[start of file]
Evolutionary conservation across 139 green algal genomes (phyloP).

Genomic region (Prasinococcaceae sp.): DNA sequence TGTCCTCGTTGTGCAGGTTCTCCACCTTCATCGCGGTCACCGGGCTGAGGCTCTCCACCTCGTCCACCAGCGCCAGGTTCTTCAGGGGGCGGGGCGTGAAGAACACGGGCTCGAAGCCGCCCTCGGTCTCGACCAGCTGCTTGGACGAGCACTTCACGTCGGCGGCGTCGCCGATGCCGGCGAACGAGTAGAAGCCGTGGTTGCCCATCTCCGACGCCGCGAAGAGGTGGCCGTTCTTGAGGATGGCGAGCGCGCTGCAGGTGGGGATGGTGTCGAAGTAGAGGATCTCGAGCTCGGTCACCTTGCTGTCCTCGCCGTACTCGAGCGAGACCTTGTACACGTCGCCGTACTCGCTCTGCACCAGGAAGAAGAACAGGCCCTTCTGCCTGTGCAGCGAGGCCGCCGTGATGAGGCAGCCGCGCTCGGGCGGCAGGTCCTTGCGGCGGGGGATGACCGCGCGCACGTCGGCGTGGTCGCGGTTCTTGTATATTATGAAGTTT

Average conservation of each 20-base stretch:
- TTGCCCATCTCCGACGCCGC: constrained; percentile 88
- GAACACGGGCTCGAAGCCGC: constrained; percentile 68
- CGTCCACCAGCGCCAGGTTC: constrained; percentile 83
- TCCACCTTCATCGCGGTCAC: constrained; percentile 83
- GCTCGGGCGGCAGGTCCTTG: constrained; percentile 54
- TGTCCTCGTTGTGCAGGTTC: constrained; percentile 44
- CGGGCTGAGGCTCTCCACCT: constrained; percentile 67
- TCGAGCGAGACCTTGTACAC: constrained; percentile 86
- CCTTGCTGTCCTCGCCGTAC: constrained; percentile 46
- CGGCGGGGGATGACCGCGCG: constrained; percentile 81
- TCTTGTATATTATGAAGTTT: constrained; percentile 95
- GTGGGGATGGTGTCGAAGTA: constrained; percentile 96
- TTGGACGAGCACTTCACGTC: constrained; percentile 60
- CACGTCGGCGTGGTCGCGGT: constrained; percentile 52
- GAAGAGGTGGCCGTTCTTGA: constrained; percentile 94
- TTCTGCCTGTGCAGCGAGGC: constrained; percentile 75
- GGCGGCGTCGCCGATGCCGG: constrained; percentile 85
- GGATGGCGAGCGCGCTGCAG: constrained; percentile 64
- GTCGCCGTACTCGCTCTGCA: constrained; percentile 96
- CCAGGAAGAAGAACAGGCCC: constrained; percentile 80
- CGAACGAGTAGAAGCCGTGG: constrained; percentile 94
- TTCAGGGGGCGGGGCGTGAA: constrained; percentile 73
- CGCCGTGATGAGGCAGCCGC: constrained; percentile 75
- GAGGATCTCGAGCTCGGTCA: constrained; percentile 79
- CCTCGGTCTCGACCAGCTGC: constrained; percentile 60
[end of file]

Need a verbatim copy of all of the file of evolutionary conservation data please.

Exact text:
Evolutionary conservation across 139 green algal genomes (phyloP).

Genomic region (Prasinococcaceae sp.): DNA sequence TGTCCTCGTTGTGCAGGTTCTCCACCTTCATCGCGGTCACCGGGCTGAGGCTCTCCACCTCGTCCACCAGCGCCAGGTTCTTCAGGGGGCGGGGCGTGAAGAACACGGGCTCGAAGCCGCCCTCGGTCTCGACCAGCTGCTTGGACGAGCACTTCACGTCGGCGGCGTCGCCGATGCCGGCGAACGAGTAGAAGCCGTGGTTGCCCATCTCCGACGCCGCGAAGAGGTGGCCGTTCTTGAGGATGGCGAGCGCGCTGCAGGTGGGGATGGTGTCGAAGTAGAGGATCTCGAGCTCGGTCACCTTGCTGTCCTCGCCGTACTCGAGCGAGACCTTGTACACGTCGCCGTACTCGCTCTGCACCAGGAAGAAGAACAGGCCCTTCTGCCTGTGCAGCGAGGCCGCCGTGATGAGGCAGCCGCGCTCGGGCGGCAGGTCCTTGCGGCGGGGGATGACCGCGCGCACGTCGGCGTGGTCGCGGTTCTTGTATATTATGAAGTTT

Average conservation of each 20-base stretch:
- TTGCCCATCTCCGACGCCGC: constrained; percentile 88
- GAACACGGGCTCGAAGCCGC: constrained; percentile 68
- CGTCCACCAGCGCCAGGTTC: constrained; percentile 83
- TCCACCTTCATCGCGGTCAC: constrained; percentile 83
- GCTCGGGCGGCAGGTCCTTG: constrained; percentile 54
- TGTCCTCGTTGTGCAGGTTC: constrained; percentile 44
- CGGGCTGAGGCTCTCCACCT: constrained; percentile 67
- TCGAGCGAGACCTTGTACAC: constrained; percentile 86
- CCTTGCTGTCCTCGCCGTAC: constrained; percentile 46
- CGGCGGGGGATGACCGCGCG: constrained; percentile 81
- TCTTGTATATTATGAAGTTT: constrained; percentile 95
- GTGGGGATGGTGTCGAAGTA: constrained; percentile 96
- TTGGACGAGCACTTCACGTC: constrained; percentile 60
- CACGTCGGCGTGGTCGCGGT: constrained; percentile 52
- GAAGAGGTGGCCGTTCTTGA: constrained; percentile 94
- TTCTGCCTGTGCAGCGAGGC: constrained; percentile 75
- GGCGGCGTCGCCGATGCCGG: constrained; percentile 85
- GGATGGCGAGCGCGCTGCAG: constrained; percentile 64
- GTCGCCGTACTCGCTCTGCA: constrained; percentile 96
- CCAGGAAGAAGAACAGGCCC: constrained; percentile 80
- CGAACGAGTAGAAGCCGTGG: constrained; percentile 94
- TTCAGGGGGCGGGGCGTGAA: constrained; percentile 73
- CGCCGTGATGAGGCAGCCGC: constrained; percentile 75
- GAGGATCTCGAGCTCGGTCA: constrained; percentile 79
- CCTCGGTCTCGACCAGCTGC: constrained; percentile 60